FDA outlines annual COVID-19 boosters plan

By APOORVA MANDAVILLI | THE NEW YORK TIMES

Americans may be offered a single dose of a COVID-19 vaccine each fall, much as they are given flu shots, the Food and Drug Administration announced Monday.

To simplify the makeup and timing of the shots, the agency also is proposing to retire the original vaccines and to offer only bivalent doses for primary and booster shots, according to briefing documents published Monday.

U.S. health officials are proposing a simplified approach to COVID-19 vaccinations, which would allow most adults and children to get a once-a-year shot to protect against the mutating virus. ROGELIO V. SOLIS — THE ASSOCIATED PRESS

The proposal took some scientists by surprise, including a few of the FDA’s own advisers. They are scheduled to meet Thursday to discuss the country’s vaccine strategy, including which doses should be offered and on what schedule.

“I’m choosing to believe that they are open to advice and that they haven’t already made up their minds as to exactly what they’re going to do,” Dr. Paul Offit, one of the advisers and director of the Vaccine Education Center at Children’s Hospital of Philadelphia, said of FDA officials.

There was little research to support the suggested plan, some advisers said.

“I’d like to see some data on the effect of dosing interval, at least observational data,” said Dr. Eric Rubin, one of the advisers and editor-in-chief of the New England Journal of Medicine. “And going forward, I’d like to see data collected to try to tell if we’re doing the right thing.”

Still, Rubin said, “I’d definitely be in favor of something simpler, as it would make it more likely that people might take it.”

Only about 40% of adults age 65 and older, and only 16% of those 5 and older, have received the latest COVID-19 booster shot. Many experts, including federal officials, have said that the doses are most important for Americans at high risk of severe disease and death fromCOVID-19: older adults, immunocompromised people, pregnant women and those with multiple existing health conditions.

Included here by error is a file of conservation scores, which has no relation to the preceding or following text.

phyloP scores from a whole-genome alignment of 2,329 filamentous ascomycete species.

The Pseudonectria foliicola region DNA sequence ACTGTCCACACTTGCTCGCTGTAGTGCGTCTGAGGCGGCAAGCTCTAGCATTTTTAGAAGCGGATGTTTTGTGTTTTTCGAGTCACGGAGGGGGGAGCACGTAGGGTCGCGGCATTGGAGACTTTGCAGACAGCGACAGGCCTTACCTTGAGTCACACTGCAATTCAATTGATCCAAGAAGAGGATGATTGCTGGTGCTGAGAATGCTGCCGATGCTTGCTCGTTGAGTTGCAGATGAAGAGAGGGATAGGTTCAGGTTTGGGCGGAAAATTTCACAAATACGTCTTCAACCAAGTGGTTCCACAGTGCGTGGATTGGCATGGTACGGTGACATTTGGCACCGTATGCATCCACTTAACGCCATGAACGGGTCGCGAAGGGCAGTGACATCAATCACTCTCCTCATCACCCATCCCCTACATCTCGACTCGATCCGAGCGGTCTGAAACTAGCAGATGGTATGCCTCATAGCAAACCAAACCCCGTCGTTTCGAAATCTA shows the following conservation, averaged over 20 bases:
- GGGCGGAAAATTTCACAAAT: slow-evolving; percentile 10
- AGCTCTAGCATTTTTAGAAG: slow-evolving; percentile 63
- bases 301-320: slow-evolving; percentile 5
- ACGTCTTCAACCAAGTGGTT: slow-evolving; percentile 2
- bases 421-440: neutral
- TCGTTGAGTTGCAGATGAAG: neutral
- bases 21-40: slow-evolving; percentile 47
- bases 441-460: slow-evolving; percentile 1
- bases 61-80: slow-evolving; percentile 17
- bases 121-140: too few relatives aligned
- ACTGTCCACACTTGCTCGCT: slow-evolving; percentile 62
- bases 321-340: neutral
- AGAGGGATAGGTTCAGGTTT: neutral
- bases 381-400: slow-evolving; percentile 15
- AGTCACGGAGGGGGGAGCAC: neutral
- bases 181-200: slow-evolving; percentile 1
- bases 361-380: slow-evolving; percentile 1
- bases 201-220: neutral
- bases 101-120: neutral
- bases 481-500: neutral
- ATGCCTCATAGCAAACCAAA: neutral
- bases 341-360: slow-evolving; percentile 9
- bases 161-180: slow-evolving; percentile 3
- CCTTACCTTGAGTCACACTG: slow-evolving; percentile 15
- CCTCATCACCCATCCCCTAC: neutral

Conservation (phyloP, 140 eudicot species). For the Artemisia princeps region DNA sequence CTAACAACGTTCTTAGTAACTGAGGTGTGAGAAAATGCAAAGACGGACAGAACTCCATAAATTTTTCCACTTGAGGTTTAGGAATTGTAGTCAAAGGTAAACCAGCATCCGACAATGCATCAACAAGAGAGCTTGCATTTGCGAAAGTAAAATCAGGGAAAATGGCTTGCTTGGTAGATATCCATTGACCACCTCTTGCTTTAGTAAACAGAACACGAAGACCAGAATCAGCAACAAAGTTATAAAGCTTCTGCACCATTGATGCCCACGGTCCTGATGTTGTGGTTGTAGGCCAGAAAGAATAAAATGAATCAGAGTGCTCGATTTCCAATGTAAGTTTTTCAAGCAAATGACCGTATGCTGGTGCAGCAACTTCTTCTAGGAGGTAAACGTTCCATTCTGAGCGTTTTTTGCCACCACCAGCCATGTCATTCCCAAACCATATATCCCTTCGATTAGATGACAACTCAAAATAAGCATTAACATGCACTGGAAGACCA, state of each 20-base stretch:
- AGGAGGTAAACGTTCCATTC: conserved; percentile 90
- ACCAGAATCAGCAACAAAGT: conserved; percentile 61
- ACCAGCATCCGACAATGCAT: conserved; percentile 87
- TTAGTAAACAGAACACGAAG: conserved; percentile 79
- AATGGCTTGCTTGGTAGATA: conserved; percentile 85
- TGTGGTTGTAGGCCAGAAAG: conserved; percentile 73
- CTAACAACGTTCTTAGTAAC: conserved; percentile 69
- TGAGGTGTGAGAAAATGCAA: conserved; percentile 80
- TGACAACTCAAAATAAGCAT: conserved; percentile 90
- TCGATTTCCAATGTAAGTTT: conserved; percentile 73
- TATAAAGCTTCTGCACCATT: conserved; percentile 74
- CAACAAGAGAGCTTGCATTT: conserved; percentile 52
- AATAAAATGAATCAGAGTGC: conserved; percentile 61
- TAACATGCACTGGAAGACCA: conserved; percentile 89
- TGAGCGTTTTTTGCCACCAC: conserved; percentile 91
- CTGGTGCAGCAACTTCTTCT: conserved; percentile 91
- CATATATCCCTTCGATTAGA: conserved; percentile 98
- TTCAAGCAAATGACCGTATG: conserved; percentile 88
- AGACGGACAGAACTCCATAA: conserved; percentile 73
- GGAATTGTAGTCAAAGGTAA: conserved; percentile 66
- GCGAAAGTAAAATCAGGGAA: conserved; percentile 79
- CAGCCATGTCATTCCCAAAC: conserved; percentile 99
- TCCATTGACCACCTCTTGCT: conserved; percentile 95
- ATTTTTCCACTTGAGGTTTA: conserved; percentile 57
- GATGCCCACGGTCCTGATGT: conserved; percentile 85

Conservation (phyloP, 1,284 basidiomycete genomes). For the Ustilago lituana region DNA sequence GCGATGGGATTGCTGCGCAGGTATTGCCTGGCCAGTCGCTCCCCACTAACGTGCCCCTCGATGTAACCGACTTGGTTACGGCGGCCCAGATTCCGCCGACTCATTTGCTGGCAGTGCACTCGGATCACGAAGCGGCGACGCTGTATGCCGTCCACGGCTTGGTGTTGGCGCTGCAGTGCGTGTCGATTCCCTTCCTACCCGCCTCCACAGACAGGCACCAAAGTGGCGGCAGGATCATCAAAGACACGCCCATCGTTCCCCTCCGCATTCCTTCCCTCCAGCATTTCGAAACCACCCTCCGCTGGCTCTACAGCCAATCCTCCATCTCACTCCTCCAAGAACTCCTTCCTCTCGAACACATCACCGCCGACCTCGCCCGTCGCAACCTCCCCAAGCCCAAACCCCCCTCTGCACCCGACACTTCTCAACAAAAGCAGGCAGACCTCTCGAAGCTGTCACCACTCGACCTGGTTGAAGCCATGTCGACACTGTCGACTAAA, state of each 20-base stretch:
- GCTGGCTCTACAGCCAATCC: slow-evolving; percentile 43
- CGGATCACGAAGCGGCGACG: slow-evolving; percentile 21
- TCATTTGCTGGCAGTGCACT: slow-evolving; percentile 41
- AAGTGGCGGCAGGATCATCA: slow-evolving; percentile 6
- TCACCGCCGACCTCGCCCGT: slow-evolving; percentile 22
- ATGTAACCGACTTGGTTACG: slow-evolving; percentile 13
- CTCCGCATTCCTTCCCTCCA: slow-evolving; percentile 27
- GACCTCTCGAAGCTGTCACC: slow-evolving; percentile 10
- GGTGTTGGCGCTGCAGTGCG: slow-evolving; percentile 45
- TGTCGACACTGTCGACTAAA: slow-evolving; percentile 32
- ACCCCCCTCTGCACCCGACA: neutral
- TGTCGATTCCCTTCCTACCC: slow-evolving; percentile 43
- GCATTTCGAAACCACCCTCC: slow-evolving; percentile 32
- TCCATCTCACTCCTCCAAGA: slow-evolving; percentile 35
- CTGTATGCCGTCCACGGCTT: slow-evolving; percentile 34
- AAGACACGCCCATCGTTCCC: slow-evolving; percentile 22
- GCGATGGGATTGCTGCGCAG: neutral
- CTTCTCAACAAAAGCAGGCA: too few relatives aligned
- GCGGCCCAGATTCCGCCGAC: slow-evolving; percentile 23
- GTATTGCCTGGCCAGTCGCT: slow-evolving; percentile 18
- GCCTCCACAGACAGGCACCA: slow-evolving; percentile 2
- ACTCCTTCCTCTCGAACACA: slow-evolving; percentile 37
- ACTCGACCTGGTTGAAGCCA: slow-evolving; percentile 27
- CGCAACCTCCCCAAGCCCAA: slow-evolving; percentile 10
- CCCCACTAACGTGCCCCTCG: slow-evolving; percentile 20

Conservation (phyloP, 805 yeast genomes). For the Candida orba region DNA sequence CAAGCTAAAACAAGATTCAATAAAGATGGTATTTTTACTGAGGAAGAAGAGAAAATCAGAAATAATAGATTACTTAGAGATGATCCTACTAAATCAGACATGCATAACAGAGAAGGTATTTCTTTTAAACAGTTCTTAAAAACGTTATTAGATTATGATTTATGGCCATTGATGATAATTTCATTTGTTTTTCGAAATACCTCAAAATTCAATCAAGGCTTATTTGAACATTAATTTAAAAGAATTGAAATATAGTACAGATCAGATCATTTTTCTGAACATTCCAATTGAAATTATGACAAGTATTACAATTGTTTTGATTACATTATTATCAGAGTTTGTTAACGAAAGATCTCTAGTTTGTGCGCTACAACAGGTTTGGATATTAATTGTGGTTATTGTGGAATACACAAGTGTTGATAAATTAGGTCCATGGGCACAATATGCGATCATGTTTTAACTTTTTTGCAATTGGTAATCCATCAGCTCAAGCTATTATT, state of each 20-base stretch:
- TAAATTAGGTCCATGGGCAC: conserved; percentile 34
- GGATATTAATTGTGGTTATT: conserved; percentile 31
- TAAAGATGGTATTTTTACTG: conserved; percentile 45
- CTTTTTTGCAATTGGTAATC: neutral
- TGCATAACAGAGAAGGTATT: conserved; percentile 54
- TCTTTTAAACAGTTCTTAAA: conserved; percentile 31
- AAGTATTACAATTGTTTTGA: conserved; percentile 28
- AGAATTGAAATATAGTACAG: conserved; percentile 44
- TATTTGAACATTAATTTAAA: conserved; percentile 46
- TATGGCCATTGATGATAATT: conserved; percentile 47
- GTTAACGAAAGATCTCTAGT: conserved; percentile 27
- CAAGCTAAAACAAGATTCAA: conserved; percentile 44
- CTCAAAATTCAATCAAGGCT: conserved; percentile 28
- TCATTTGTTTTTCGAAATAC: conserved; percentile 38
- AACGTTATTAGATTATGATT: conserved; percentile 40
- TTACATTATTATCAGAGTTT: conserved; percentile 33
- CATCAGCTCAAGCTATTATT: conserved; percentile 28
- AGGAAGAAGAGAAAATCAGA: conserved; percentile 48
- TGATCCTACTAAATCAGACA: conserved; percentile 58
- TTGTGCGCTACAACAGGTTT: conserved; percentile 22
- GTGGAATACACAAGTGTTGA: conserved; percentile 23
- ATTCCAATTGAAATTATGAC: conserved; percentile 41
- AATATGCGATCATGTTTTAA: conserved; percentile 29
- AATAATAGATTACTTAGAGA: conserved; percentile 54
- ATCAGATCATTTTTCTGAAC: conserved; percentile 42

In its briefing documents, the FDA addressed the varying risks to people of different ages and health status.

“Most individuals may only need to receive one dose of an approved or authorized COVID-19 vaccine to restore protective immunity for a period of time,” the agency said.

Very young children who may not already have been infected with the virus, as well as older adults and immunocompromised people, may need two shots, the documents said.

But some scientists said there was little to suggest that Americans at low risk needed even a single annual shot. The original vaccines continue to protect young and healthy people from severe disease, and the benefit of annual boosters is unclear.

Most people are “well-protected against severe COVID disease with a primary series and without yearly boosters,” said Dr. Celine Gounder, an infectious disease physician and senior fellow at the Kaiser Family Foundation.

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